I can go on and on... Not only can you get the WRONG information, but the way the material is presented is highly confusing. If several people have edited the material, you'll get a hodge podge of information that sometime even contradicts each other, or simply don't match. There is no thought being put in on how to present the whole information pedagogically.

    Now let's see how long this page last before someone comes in and modify it based on what I've just said.

    Zz.
     
  11. Jan 27, 2007 #10

    Hootenanny

    User Avatar
    Staff Emeritus
    Science Advisor
    Gold Member

    Less than 10 minutes by my reckoning there, you didn't change it did you Zz... :tongue2:
     
  12. Jan 27, 2007 #11
    Like any other tool Wikipedia and the Internet is a very good tool if it is used properly.

    I often use Wikipedia to get an overview of a subject or to refresh my memory on the odd equations.
    I would never however base a peice of new work purely on what is written in a single article.

    I frequently review what is available in the Internet domain concerning a number of areas where my company wants to protect it's IPR or is trying to work out what the competition is doing. What I find is that there is a lot of junk but the occasional gem. I take these gems and see if I can find independent corroboration.

    A few programmes of work have been kicked off in other directions by these searches, most die but some come to fruition.

    So to get back to the point, if a student uses Wikipedia to get an understanding of an area and then backs that up with further research he is doing good work. If however they hit the "I feel Lucky" button on Google and only use that one source they are doing bad work.

    The danger of banning Wikipedia is that students will still use it but just atribute the source information to the publications referenced on Wikipedia.
     
  13. Jan 27, 2007 #12

    ZapperZ

    User Avatar
    Staff Emeritus
    Science Advisor
    Education Advisor

    I don't touch that stuff even with a 10' length cable on my keyboard!

    :)

    My philosophy here is that, in many cases, you just cannot save people from their own stupidity. If people or worse, students, still use Wikipedia while knowing the nature of the information that they are getting, then they deserve what they get. At some point, there's just nothing you can (or should) do to save them from themselves.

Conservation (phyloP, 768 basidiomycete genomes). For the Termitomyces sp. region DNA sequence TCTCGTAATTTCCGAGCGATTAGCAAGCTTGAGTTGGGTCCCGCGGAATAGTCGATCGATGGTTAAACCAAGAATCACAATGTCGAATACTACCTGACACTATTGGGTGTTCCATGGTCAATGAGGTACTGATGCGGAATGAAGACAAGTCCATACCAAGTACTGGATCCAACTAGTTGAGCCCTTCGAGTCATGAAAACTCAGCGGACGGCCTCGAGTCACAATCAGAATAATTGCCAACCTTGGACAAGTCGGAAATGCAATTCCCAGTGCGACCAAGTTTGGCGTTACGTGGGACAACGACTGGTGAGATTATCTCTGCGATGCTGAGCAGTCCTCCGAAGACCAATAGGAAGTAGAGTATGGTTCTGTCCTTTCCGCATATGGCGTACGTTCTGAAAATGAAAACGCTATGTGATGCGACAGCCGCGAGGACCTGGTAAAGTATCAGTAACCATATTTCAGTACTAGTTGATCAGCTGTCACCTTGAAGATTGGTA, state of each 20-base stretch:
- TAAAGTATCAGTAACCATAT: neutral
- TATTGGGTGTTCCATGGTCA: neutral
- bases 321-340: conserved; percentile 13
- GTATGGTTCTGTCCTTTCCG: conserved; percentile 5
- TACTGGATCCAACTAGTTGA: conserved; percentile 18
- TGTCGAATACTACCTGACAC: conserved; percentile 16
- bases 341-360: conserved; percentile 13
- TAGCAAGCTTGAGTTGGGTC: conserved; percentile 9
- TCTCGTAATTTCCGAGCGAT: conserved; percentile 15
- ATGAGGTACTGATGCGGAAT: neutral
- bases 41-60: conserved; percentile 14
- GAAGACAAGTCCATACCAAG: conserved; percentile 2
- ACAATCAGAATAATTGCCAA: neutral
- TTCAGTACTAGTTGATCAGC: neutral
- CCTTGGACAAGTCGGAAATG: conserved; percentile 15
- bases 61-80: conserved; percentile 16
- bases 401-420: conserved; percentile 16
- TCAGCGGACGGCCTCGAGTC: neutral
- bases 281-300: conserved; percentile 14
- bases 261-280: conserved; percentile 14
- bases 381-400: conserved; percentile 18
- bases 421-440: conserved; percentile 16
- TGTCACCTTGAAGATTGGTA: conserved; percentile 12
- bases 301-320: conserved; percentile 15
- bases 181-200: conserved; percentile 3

Zz.
     
  14. Jan 27, 2007 #13
  15. Jan 27, 2007 #14

    Curious3141

    User Avatar
    Homework Helper

    I've found (and corrected) a few errors on Wiki : https://www.physicsforums.com/showthread.php?t=120711&highlight=wiki (see posts 9 and 14).

    I still find errors, but now I can't correct them anymore. My proxy server has been banned from editing because some bright spark from my neck of the woods was vandalising Wiki. Oh well, Wiki's loss. I don't care.
     
  16. Jan 29, 2007 #15

    matthyaouw

    User Avatar
    Gold Member

    Mistakes can stick around for a long time, particularly in smaller articles. This one for example is very off the mark.
     
  17. Jan 29, 2007 #16
    Touch the citations and sources, not the pages is my philosophy.
     
  18. Feb 23, 2007 #17

    Astronuc

    User Avatar

    Staff: Mentor

    It's still making the news, but apparently more colleges and universities are banning the use of citations from Wikipedia, although apparently, high school teachers permit and perhaps even encourage its use.

    A History Department Bans Citing Wikipedia as a Research Source

    I thought the last line put the matter quite succinctly. Panda made a good point - Wikipedia is a research tool, although potentially flawed - and one must use it carefully.
     
  19. Feb 23, 2007 #18

    dextercioby

    User Avatar
    Science Advisor
    Homework Helper

    Even on http://www.arxiv.org you can get a load of cr@p, so trusting blindly something on wikipedia is definitely an error.
     
  20. Feb 23, 2007 #19

    Garth

    User Avatar
    Science Advisor
    Gold Member

    Perhaps when Scholarpedia becomes more established the problem of finding a reliable handy on-line reference will be solved.
    Garth
     
  21. Feb 23, 2007 #20
    I use wikipedia a lot. while the information is sometimes wrong or vandalized, I find the system works pretty efficiently... for every claim you make you need to cite an official source, and if no source is cited it tells you so (so if you doubt the info you can go to the link). the links they offer are very useful too... I don't use it as my main source of info, obviously, but it's a great place to start. and they've done many studies that come to the conclusion that wikipedia is not as unreliable as people tend to think (the rate of errors to factual info).

    p.s: don't ask me to cite the studies, I just remember reading about them... one was on discover mag. a while ago, another one I remember on TV news (the most reliable source of them all, obviously), and my dad told he read something similar in the papers.
     
    Last edited: Feb 23, 2007
Know someone interested in this topic? Share this thread via Reddit, Google+, Twitter, or Facebook

Have something to add?



Similar Discussions: Wikipedia and credibility in physics/science
  1. Wikipedia: Physics (Replies: 61)

Loading...